Back in April of this year, Manny Ramirez said he wanted to play for six more years and retire with the Red Sox.
In late July, Manny told reporters that he has been unhappy for eight years in Boston.
On Aug. 3 of this year, Manny told ESPN Deportes the words that Frank McCourt immediately planned to have tattooed onto his buttocks: "I think that I'll play here for the remainder of my career." The "here," of course, referred to Los Angeles and the Dodgers.
On Oct. 20, Manny was quoted as saying, "I want to see who is the highest bidder."
This is really what "Manny-Being-Manny" has come to mean. One shovel full of manure after another.
Now, the clamoring will begin as teams take hard looks at their wallets and try to decide if they can be the next place where Manny wants to retire (or be miserable, depending on when the interview takes place.)
Manny is reportedly looking for upwards of five years at over $80 million. He's got Scot Boras as his agent, the man who makes Darth Vader look like an Avon Lady, so that's probably what he'll get.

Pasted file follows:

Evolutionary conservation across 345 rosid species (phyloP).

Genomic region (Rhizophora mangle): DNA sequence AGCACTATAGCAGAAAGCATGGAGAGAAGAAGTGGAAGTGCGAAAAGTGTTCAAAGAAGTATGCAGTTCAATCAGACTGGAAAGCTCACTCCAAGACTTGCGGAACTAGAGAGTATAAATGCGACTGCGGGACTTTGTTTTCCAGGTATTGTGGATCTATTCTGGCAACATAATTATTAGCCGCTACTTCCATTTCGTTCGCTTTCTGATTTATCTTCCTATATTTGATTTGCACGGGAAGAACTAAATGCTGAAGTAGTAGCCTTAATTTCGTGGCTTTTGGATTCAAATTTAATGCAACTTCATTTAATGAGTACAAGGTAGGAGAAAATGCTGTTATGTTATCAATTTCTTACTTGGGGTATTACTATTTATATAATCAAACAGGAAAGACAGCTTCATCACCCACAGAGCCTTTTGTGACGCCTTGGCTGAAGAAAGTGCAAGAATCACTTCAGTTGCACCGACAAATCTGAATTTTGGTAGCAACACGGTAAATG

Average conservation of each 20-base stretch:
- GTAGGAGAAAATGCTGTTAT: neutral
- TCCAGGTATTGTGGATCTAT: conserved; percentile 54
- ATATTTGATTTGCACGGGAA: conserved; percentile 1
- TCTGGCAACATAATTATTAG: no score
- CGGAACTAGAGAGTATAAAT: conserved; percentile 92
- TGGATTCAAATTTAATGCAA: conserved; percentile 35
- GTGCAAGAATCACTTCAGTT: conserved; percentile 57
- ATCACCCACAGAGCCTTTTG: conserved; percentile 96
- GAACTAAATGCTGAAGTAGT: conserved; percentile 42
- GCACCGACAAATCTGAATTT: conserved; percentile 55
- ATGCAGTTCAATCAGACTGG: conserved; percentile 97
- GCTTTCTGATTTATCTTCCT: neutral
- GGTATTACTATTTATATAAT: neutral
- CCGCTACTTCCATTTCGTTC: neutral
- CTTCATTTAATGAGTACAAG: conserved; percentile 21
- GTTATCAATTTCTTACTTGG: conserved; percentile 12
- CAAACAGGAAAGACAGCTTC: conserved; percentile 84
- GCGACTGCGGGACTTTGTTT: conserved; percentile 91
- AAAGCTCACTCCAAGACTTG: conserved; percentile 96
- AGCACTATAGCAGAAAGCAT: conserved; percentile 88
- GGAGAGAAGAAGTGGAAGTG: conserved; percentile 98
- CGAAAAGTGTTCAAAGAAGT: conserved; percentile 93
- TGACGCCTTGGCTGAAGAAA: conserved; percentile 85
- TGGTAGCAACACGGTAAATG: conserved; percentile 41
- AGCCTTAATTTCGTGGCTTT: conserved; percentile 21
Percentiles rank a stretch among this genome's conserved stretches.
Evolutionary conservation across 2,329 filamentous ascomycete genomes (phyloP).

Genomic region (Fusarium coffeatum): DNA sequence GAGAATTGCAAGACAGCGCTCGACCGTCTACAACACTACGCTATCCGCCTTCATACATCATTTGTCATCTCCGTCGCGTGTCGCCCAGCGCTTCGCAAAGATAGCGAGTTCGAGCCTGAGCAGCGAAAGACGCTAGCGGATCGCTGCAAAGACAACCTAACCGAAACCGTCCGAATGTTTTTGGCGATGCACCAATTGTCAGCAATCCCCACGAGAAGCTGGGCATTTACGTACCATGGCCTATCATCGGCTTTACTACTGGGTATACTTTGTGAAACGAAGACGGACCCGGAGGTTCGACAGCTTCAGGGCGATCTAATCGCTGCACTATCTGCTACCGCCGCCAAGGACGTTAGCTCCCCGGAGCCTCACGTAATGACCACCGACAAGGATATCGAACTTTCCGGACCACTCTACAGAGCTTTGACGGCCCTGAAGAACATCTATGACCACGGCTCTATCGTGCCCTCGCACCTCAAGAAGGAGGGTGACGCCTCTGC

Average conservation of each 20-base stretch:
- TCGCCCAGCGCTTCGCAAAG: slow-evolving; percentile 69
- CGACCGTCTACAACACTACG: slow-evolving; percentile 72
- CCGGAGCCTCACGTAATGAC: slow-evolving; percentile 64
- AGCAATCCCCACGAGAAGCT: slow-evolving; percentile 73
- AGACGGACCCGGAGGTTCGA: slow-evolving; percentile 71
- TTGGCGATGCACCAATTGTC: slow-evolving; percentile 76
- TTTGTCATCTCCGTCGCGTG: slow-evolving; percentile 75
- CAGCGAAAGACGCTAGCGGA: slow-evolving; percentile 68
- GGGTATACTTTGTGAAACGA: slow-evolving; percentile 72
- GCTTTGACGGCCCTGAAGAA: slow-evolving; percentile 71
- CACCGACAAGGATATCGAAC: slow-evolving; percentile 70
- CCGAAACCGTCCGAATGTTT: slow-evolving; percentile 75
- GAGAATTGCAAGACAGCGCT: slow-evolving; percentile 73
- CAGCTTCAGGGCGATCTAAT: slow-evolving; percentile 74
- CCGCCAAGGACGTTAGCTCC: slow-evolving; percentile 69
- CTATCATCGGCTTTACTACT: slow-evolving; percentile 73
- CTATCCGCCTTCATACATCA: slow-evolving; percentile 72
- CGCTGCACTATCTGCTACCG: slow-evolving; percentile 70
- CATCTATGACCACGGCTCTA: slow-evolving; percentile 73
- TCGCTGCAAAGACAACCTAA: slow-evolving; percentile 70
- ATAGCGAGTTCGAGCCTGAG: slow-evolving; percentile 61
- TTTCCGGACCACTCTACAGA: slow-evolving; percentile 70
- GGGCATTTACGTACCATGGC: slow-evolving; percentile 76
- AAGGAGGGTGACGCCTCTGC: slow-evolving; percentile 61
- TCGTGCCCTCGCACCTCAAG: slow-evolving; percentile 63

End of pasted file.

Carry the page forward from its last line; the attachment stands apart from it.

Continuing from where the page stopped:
The better question is what exactly will the team that pays him be getting? In the beginning, it will undoubtedly be the LA version of Manny—the one that sprints to first, steals bases, hits about a home run per game, and even threatens violence against opposing batters who object to balls being thrown at their heads.
But is there any doubt that at some point the team that buys him will end up with the Manny that surfaced in Boston every so often?
You know, the guy who would refuse to swing in a crucial at-bat because he was pouting. Or maybe the guy who couldn't be bothered to run to first or to fly balls. Or who couldn't be bothered to get out of the dugout when there was a bench clearing brawl, but then tried to deck a teammate for "over enthusiasm."
Ultimately, after the five years pass, when Manny is ready to retire, will his final team listen to him tell reporters how he was miserable there from the get-go? At that point, he won't have to worry about pending free agency, as if that was ever really a motivator for him to behave anyway.
As I'm so often reminded, baseball is, first and foremost, a business. The team that Manny plays for next will undoubtedly see their bottom line improve. Maybe, all the rest of it doesn't really matter.
Manny will most likely hit his 600 home runs. He's most likely a first ballot Hall-of-Famer. He might even manage to bring a World Series to his new employer.
And yet, like some others of recent memory, there will always be a "but" in the story when folks talk about Manny Ramirez.